In a report from The Wall Street Journal, GM’s marketing VP for its Chevrolet division, Chris Perry, was quoted as saying that the company “is testing a number of mobile advertising solutions, including Facebook, as part of its ‘Find New Roads’ campaign”.
Chevrolet is “launching an industry-first ‘mobile-only’ pilot campaign for the Chevrolet Sonic that utilizes newly available targeting and measurement capabilities on Facebook,” a statement said.
Last May, GM decided to leave Facebook and questioned the effectiveness of the social media site under former GM CMO Joel Ewanick.
Right after the announcement that they were dropping FB from their plans, the company went public with its IPO. Many thought its weak debut on the NASDAQ had a lot to do with the timing of GM’s announcement.
GM execs had determined its advertising on the social media site was ineffective. GM had continued using the part of Facebook that allows companies to distribute content for free.
“This happens as a regular course of business, and it’s not unusual for us to move our spending around various media outlets — especially with the growth of multiple social and digital media outlets,” GM said in May. “In terms of Facebook specifically, we are reassessing our advertising, but we remain committed to an aggressive content strategy through all of our products and brands, as it continues to be a very effective tool for engaging with our customers.”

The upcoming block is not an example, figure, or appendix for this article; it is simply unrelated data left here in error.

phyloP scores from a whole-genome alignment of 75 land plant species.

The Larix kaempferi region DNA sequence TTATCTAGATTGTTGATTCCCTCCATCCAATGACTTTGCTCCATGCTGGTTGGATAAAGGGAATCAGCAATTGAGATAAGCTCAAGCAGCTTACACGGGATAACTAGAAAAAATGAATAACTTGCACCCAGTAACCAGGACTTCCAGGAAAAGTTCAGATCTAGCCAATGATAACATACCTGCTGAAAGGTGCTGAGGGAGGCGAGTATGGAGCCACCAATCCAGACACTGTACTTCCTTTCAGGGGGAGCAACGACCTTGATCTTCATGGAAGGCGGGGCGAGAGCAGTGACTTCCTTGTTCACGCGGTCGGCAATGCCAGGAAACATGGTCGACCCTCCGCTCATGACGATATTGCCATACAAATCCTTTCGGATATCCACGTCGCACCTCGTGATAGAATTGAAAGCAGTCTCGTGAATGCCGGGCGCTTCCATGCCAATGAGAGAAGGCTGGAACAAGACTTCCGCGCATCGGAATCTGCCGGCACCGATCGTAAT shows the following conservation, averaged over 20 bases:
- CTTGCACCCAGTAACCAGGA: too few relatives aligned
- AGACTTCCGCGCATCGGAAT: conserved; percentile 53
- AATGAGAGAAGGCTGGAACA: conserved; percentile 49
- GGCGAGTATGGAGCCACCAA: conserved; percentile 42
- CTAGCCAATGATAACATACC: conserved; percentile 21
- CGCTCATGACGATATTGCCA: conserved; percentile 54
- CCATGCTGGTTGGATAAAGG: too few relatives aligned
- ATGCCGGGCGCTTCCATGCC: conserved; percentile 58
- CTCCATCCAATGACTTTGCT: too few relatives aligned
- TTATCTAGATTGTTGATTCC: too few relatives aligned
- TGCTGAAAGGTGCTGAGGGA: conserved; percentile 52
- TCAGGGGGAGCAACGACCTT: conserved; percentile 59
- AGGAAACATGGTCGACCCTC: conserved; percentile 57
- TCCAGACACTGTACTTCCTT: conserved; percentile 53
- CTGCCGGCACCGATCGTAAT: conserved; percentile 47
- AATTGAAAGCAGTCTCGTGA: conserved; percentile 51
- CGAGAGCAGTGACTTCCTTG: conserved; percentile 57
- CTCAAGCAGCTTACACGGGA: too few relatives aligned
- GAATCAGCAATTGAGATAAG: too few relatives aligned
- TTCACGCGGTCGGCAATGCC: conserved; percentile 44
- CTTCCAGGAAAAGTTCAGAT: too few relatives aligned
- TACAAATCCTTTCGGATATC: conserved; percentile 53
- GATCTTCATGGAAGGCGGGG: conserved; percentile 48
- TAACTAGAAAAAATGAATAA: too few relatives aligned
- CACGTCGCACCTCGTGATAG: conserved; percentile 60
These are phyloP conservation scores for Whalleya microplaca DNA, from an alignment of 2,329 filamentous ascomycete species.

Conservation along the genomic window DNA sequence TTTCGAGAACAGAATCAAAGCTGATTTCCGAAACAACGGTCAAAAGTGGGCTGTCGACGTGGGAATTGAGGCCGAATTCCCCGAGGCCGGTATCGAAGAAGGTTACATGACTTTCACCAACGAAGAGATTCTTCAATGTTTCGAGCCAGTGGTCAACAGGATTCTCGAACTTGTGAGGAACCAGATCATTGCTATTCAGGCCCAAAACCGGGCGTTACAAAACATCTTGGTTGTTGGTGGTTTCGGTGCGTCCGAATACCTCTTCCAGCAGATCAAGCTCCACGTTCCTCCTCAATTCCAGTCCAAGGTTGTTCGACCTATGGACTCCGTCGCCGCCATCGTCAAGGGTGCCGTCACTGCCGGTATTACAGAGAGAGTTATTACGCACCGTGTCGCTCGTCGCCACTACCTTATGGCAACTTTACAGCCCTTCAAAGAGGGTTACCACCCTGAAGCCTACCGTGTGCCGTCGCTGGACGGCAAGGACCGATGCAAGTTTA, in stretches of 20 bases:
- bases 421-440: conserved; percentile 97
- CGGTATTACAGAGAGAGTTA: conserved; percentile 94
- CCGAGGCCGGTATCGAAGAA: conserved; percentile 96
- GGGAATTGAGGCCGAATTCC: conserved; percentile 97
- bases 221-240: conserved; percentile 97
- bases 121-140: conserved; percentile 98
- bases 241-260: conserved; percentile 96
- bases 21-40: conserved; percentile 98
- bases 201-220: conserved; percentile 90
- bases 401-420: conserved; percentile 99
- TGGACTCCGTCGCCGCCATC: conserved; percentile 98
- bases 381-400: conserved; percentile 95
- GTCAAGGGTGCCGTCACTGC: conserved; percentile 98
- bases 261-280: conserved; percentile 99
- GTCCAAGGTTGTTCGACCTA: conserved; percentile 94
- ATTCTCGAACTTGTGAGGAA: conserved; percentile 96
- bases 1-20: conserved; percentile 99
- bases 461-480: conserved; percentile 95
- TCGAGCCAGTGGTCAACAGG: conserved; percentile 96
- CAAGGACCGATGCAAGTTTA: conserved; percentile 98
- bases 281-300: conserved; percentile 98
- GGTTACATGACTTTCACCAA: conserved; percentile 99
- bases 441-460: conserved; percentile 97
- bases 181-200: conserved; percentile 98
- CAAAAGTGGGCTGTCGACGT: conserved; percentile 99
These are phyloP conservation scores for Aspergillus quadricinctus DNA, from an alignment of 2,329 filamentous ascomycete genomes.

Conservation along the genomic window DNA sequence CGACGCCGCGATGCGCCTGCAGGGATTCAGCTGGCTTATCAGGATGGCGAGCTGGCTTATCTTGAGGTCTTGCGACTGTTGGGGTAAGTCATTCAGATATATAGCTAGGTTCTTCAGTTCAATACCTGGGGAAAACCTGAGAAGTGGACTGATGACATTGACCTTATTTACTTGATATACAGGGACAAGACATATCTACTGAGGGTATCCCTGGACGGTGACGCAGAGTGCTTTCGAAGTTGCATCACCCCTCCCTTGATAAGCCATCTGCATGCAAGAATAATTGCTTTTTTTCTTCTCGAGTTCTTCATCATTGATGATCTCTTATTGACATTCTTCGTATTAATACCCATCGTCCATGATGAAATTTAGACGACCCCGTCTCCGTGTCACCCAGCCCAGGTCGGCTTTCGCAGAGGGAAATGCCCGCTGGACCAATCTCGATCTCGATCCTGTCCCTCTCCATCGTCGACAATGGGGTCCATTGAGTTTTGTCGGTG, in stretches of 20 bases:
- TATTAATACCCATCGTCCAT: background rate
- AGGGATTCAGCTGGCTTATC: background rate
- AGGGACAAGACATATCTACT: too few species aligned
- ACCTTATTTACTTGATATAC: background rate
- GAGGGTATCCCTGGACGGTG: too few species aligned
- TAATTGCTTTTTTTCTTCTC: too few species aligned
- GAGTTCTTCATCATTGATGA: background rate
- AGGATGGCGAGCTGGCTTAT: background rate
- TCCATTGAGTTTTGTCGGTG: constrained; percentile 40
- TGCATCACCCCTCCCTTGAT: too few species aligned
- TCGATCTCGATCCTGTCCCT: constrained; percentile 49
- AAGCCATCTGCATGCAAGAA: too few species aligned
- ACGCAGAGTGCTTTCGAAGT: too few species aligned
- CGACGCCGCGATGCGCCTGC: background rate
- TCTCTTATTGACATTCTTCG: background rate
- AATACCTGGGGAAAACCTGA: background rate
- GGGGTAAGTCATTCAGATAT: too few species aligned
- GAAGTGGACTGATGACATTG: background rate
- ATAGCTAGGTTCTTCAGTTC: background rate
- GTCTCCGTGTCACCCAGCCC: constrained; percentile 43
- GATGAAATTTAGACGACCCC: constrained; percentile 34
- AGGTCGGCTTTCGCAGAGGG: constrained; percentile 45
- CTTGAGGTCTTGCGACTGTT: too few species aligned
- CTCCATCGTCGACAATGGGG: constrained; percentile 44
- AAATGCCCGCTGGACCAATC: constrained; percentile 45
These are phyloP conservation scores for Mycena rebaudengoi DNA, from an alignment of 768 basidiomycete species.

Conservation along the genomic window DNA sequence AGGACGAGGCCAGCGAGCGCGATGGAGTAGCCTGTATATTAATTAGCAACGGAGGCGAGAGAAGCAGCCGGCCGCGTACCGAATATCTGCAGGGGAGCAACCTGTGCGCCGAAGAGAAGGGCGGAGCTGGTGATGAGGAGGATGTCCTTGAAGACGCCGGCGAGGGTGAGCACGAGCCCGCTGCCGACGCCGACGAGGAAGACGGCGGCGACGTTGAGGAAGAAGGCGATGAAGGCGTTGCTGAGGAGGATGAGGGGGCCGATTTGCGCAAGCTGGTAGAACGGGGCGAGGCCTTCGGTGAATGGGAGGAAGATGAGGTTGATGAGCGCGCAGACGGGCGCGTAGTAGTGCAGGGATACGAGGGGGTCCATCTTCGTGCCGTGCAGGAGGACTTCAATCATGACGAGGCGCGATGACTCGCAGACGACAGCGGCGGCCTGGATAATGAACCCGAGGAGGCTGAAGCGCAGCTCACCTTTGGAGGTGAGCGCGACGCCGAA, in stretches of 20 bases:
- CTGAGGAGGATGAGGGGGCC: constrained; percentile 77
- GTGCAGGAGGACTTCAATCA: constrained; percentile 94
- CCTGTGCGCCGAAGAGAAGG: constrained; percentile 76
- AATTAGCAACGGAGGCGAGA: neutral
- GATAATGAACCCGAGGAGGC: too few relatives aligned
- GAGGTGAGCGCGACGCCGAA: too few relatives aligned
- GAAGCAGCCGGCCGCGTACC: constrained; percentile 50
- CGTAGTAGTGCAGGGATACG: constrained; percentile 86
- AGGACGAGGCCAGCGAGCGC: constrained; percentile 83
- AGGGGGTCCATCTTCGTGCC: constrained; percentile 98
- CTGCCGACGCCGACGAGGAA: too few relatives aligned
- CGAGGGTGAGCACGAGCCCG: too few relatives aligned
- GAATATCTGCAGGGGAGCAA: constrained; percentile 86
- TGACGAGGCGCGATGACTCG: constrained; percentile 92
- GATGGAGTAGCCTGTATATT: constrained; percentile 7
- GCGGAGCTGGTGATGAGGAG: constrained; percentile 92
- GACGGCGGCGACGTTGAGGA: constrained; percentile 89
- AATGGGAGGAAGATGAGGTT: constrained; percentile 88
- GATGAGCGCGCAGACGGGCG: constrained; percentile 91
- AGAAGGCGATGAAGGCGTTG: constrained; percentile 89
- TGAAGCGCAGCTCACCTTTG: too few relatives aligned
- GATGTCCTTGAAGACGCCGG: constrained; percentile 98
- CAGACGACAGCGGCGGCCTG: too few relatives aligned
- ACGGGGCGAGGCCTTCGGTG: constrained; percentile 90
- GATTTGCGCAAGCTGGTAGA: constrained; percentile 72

Most of the Facebook’s revenue comes from ads. Although GM was spending $10M a year on FB ads per year before the cuts, a fraction of FB’s $3.7 billion in revenue, losing a high-profile customer like GM raised fears about other advertisers abandoning the service.
FM also just got some good news from a report from technology research firm IDC, released 4/9, that identified Facebook and mobile publishers such as Pandora and Twitter are taking over the market for mobile display advertising in the US from ad networks run by companies like Google and Apple.
RBR-TVBR observation: Facebook had been trying to win back GM as an advertiser ever since the breakup. Meanwhile, Ford increased its presence on Facebook, using it to market its Focus and Fiesta small cars to younger demos. That effort worked well, so it’s not a shocker that the GM effort involves the Sonic, which competes directly with the Fiesta.